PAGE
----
Toll like receptors serve as sentinels to the innate immune system by binding common pathological antigens and initiating host responses. These responses can be deleterious to the host if unchecked leading to chronic diseases including autoimmunity. DNAX-activating protein 12 (DAP12) is an adaptor protein containing an immunoreceptor tyrosine-based activation motif expressed in myeloid cells, NK cells, osteoclasts and microglia. In macrophages, DAP12 can couple with immunoreceptor triggering receptor expressed on myeloid cells 2 (TREM2) to negatively regulate TLR signaling through an as yet undefined mechanism. We have shown that downstream of kinase 3 (DOK3), through its phosphotyrosine domain, associates with DAP12 after low down LPS stimulation of bone marrow macrophages (BMM). DOK3-/- BMMs stimulated with LPS show increased phospoERK signaling at 20 and 40 minutes indicative of enhanced activation. Supernatants taken from these cells show significantly increased levels of proinflammatory cytokines TNFα, IL-6, and IL-12p40 compared to wild type cells. Upon LPS stimulation, DOK3 is phosphorylated in a DAP12- and Src kinase- dependent manner leading to DOK3 translocation to the plasma membrane. Despite the recruitment of SHIP1 to DOK3 and DAP12 after LPS stimulation; SHIP1 is not required for DAP12-dependent inhibition of LPS-induced ERK activation. These results reveal a new mechanism underlying DAP12 and TREM2 inhibition of TLR responses in macrophages.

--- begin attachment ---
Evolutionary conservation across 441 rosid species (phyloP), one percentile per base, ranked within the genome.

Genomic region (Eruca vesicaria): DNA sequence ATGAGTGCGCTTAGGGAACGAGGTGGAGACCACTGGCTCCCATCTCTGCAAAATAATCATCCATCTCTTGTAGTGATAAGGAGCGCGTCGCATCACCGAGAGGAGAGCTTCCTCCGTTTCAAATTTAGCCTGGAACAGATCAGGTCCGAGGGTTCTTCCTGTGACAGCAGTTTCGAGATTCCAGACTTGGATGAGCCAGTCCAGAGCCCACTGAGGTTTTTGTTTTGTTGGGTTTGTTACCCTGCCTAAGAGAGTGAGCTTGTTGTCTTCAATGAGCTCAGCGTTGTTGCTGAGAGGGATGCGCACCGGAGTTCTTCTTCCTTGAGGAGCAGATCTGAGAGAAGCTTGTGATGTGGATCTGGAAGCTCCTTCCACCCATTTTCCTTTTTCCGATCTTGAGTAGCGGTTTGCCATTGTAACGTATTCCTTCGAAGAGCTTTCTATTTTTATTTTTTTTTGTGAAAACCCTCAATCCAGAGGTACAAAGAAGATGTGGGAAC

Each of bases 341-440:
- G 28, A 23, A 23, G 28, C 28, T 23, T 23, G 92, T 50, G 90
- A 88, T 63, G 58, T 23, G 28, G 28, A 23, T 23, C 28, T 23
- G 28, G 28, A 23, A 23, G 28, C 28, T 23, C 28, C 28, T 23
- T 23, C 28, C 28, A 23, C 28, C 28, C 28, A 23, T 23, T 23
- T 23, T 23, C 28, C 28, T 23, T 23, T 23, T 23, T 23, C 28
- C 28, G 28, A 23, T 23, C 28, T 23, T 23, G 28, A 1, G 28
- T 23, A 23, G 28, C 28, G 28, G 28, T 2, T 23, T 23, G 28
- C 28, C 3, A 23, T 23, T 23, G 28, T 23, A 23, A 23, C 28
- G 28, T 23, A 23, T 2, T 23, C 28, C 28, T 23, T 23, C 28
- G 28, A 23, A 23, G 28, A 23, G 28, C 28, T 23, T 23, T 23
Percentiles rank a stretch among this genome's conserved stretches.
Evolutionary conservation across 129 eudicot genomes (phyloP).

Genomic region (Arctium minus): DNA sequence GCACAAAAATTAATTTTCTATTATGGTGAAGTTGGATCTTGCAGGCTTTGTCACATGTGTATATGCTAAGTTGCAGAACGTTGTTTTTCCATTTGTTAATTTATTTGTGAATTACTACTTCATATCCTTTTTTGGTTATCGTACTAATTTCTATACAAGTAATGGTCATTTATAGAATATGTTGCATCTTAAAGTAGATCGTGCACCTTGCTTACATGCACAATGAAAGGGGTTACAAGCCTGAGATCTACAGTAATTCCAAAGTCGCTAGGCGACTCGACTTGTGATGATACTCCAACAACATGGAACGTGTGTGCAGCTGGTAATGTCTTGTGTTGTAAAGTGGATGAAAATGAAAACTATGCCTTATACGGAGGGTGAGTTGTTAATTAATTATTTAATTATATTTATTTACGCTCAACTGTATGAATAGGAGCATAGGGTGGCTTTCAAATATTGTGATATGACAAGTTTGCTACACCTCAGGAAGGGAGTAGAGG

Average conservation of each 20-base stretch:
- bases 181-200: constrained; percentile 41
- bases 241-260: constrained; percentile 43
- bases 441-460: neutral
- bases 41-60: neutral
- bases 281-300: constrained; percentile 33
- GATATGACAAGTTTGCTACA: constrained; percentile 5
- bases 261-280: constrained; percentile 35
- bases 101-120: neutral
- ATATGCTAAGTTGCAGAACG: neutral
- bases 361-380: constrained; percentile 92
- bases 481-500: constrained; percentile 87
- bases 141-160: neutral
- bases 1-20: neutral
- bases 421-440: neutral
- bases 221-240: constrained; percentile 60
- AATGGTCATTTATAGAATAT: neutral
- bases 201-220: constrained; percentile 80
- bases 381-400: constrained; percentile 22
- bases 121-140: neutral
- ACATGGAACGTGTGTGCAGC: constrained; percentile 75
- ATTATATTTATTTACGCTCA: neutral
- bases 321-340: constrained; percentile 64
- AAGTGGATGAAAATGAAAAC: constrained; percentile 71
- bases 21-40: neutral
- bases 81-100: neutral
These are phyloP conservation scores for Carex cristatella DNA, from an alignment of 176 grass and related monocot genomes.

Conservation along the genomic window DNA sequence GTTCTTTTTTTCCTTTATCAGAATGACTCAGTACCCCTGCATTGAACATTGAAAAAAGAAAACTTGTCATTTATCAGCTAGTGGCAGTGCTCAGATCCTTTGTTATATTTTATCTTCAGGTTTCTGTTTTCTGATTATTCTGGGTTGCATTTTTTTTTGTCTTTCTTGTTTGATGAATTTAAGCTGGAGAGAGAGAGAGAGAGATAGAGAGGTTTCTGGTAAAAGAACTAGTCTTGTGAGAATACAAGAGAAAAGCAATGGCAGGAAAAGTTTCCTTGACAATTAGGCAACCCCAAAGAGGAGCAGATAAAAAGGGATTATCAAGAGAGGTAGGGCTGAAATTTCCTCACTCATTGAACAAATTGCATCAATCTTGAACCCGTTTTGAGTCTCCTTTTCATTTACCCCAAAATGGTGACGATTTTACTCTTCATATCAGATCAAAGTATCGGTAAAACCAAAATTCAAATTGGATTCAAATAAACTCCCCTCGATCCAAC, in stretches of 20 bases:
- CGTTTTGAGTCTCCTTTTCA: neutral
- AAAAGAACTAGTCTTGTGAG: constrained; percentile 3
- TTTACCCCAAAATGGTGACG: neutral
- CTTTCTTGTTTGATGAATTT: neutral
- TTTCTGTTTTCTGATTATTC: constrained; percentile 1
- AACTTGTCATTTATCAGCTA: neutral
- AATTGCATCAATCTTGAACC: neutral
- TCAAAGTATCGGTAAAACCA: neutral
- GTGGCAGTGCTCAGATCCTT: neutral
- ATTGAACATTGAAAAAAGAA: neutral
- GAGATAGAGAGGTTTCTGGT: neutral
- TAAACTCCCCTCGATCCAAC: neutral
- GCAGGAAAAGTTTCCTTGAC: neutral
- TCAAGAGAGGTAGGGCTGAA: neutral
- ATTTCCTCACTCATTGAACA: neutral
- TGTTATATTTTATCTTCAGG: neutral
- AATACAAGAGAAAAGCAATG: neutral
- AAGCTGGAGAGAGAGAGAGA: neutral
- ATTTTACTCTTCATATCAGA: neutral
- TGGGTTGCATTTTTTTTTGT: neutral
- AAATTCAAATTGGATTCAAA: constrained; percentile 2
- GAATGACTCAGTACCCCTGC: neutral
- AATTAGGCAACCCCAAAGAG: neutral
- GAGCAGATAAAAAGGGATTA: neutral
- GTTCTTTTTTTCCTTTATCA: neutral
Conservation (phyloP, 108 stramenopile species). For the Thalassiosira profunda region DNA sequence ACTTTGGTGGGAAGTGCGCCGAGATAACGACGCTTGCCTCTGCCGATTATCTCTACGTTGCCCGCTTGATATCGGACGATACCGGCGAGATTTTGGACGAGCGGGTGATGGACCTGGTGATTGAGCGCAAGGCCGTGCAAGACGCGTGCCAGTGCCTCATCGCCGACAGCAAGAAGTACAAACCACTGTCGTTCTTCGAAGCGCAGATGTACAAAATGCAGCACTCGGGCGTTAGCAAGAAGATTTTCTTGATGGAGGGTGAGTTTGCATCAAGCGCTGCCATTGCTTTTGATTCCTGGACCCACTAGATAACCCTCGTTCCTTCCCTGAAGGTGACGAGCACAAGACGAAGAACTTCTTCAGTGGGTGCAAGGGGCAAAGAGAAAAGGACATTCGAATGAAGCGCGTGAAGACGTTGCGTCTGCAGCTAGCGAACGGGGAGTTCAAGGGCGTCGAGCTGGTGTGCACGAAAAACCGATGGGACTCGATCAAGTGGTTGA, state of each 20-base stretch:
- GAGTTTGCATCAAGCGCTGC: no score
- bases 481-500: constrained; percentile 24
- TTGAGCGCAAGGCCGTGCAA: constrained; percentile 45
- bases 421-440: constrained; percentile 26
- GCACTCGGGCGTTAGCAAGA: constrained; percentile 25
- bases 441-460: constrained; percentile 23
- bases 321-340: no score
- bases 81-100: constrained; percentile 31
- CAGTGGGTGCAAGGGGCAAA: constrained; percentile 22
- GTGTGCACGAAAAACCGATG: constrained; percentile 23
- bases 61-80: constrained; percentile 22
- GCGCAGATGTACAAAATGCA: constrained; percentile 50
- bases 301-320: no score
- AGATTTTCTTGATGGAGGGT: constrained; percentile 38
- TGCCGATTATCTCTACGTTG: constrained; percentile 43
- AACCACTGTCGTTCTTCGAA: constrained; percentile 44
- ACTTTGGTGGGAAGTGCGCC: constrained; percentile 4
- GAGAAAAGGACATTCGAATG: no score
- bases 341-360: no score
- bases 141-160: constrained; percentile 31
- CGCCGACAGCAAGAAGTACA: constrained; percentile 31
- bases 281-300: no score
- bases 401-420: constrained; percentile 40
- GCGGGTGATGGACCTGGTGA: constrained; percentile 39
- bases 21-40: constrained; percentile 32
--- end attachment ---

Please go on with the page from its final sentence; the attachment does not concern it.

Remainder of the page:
- Copyright © 2013 by The American Association of Immunologists, Inc.